If you're in a mood for an interesting excercise in shifting perspectives, try this one out. Matt Ryan and I tried it pretty much unintentionally a few days ago:
Monday afternoon, went out to the video store and rented, among other things, Destination Moon. Reasonably good study for its time, although it fails dramatically because it's SO bloody plodding. It's obvious that it's primarily a farely blatant propaganda pitch, designed to convey the imperative to space exploration and impart some of the urgency and sense of wonder associated with the idea.
But it does carefully and systematically (in true Heinlein fashion) go through and educates about the physics and technologies, and some of the assumptions that would be involved in a moon shot. And on the whole does pretty well -- at least on a macro scale. (They slip up on details like having a drawer in the cockpit of the spacecraft, which does not disgorge its contents when opened in zero-G.)
Then we turned around, and the following evening went to see Apollo 13.
Heh. Well I obviously don't need to rhapsodize about that here. But having the two movies to compare made for a very interesting set of historical comparisons and perspective checks.
Things I noticed particularly:
DM was geared towards -- and needed to -- educate the audience in the basics of space-flight physics. Hell, even the scientists had only a theoretical understanding of what zero-G would "look" like.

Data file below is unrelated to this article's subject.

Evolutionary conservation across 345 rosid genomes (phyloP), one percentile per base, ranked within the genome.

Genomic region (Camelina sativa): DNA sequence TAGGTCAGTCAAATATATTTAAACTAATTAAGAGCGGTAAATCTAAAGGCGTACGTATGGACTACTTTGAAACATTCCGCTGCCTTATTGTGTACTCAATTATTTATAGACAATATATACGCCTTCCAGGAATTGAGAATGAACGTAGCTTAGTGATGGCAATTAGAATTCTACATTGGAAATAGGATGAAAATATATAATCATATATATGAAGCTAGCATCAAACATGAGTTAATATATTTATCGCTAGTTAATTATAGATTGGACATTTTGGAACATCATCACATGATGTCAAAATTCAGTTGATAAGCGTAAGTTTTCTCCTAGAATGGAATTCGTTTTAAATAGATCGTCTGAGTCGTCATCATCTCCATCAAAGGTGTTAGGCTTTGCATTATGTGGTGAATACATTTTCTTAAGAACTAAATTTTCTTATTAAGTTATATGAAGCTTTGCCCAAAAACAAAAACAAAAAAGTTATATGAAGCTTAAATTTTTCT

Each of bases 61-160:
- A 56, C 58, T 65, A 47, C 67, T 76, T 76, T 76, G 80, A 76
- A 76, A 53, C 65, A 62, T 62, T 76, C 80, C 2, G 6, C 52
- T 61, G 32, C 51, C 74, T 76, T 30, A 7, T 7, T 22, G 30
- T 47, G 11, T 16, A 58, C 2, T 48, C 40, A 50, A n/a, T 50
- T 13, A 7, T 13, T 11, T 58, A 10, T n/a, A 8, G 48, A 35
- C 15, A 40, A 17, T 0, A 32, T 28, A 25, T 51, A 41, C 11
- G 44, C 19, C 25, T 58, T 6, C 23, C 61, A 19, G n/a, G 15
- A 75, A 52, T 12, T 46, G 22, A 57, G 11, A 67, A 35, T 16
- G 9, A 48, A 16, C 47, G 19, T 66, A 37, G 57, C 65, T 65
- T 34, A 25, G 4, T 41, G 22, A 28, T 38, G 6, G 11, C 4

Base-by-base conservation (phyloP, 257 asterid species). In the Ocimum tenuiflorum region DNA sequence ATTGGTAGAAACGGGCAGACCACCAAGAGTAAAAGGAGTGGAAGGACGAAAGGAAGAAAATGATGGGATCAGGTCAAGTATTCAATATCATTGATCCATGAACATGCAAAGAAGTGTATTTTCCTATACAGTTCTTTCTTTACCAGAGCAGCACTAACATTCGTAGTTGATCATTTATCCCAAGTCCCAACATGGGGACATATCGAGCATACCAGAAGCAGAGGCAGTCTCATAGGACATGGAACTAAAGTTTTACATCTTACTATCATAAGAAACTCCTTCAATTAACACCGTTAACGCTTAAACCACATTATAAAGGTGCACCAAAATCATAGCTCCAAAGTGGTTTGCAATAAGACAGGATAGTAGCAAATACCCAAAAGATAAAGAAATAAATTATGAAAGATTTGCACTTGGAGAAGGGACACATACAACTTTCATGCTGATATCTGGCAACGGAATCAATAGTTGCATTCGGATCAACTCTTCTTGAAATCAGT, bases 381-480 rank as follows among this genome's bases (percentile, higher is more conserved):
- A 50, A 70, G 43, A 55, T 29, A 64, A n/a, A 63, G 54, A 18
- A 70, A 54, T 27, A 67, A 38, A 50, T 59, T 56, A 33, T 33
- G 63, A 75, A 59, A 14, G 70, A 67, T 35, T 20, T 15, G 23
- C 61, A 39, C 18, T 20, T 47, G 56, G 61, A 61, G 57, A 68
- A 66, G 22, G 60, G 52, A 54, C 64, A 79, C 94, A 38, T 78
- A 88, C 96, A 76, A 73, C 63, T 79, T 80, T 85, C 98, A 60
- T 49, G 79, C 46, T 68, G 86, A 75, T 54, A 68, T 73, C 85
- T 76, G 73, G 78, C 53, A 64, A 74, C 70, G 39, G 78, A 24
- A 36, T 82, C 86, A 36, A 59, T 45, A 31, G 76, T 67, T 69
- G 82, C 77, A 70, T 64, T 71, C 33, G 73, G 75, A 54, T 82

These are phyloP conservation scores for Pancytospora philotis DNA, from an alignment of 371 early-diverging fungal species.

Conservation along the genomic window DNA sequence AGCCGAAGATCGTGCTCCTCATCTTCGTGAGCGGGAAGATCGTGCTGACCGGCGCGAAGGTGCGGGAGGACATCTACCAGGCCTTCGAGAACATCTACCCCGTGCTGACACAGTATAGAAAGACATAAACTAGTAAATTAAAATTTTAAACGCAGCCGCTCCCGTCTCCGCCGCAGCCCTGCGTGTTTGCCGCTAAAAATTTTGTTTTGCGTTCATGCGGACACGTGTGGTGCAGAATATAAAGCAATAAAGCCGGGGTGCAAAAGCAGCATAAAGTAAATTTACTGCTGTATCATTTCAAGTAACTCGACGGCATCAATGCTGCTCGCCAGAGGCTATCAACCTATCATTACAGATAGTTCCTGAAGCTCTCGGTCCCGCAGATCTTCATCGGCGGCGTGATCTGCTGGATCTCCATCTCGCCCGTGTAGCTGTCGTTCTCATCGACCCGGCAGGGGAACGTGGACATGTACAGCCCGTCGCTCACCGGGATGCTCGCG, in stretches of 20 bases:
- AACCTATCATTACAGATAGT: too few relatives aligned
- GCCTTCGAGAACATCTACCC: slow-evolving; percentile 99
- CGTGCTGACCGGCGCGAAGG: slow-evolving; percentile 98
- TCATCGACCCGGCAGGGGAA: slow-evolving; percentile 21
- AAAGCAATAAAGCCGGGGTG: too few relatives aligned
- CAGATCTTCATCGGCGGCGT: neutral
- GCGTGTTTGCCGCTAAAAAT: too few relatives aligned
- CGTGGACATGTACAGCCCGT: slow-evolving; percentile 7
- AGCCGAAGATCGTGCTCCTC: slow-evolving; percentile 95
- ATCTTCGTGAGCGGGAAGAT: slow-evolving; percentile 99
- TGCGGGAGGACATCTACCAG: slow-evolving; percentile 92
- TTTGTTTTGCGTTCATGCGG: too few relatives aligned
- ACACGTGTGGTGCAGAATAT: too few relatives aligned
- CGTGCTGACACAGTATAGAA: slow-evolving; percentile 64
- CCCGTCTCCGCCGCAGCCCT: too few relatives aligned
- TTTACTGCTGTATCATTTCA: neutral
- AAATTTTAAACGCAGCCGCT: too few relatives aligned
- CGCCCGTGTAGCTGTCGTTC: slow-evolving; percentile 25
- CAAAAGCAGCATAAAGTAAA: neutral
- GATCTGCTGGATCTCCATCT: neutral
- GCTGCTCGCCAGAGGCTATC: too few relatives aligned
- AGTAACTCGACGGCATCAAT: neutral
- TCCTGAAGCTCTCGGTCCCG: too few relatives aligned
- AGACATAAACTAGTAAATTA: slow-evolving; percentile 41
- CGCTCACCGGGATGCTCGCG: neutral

A13, however, was made in an era when a large chunk of the audience grew up knowing what zero-G looks like! (That still vaguely blows me away...) Additionally, A13 was able to use actual zero-g in making it (although I expect they salted it liberally with carefully designed special effects -- I don't even want to think what their bill for jet-fuel must have been...). It occurs to me that, strictly speaking, the necessary technology did exist in DM's day. However, they were someone hamstrung from an infrastructure standpoint; A13 was able to make use of existing provisions and talent needed to achieve the effects they were after. DM would have had to rent the plane, talk the owner into letting their vehicle be heavily modified, catch him when he ran screaming upon being told what they intended to do....
I found the sociological diffences especially interesting. If I'm not mistaken DM was made before NASA existed -- hell I think it was made even before Sputnik. (Unfortunately, I didn't catch the release date when we picked it up at the video store.) So, it was very interesting to see the pitch it made encouraging industry to take the lead in developing space technology, on the grounds that the government didn't have the resources. So, you've got a bunch of cowboys out on the desert hammering away on this space ship -- and then making a mad dash for it when the revenooers come over the hill with restraining orders.
A13 had copious (and crucial, it turns out) ground support -- could basically draw on an effectively unlimited supply of brain-power to solve the problems they were faced with. In DM the guys were pretty much on their own.
The similarities (i.e., the things DM got right) were interesting, too.
Both were pre-pocket-calculator. I particularly shivered when Ground Control is scrambling to b